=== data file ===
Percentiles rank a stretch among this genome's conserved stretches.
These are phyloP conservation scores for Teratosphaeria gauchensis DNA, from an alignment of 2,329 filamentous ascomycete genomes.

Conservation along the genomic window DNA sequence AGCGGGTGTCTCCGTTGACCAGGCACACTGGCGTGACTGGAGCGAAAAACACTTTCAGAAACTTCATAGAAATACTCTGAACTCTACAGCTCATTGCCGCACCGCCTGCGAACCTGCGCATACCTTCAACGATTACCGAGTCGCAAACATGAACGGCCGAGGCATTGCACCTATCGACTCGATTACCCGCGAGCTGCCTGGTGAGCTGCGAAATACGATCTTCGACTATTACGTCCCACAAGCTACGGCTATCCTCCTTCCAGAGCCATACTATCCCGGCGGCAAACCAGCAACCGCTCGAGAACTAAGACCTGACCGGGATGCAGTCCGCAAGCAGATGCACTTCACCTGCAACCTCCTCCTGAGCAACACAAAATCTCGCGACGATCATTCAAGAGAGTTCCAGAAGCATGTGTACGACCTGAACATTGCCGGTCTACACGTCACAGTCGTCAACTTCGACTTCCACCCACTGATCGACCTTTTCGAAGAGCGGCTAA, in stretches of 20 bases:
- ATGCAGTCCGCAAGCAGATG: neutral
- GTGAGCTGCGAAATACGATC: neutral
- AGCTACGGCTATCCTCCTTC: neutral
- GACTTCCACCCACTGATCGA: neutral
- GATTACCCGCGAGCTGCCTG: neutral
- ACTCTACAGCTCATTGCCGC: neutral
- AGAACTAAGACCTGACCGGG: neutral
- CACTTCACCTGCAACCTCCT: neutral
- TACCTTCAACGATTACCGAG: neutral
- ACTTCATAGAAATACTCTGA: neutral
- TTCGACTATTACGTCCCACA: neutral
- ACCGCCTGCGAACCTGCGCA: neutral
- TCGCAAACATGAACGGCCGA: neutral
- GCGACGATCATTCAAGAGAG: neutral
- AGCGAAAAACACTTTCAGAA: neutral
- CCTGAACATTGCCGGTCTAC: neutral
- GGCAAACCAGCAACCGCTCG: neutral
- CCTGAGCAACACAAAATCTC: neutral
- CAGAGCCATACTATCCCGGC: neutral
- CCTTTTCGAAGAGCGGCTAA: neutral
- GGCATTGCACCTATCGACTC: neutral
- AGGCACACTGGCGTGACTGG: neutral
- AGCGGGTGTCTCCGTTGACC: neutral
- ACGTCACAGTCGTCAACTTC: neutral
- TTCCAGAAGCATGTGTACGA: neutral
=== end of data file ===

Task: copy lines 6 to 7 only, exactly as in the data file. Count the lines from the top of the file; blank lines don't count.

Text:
- AGCTACGGCTATCCTCCTTC: neutral
- GACTTCCACCCACTGATCGA: neutral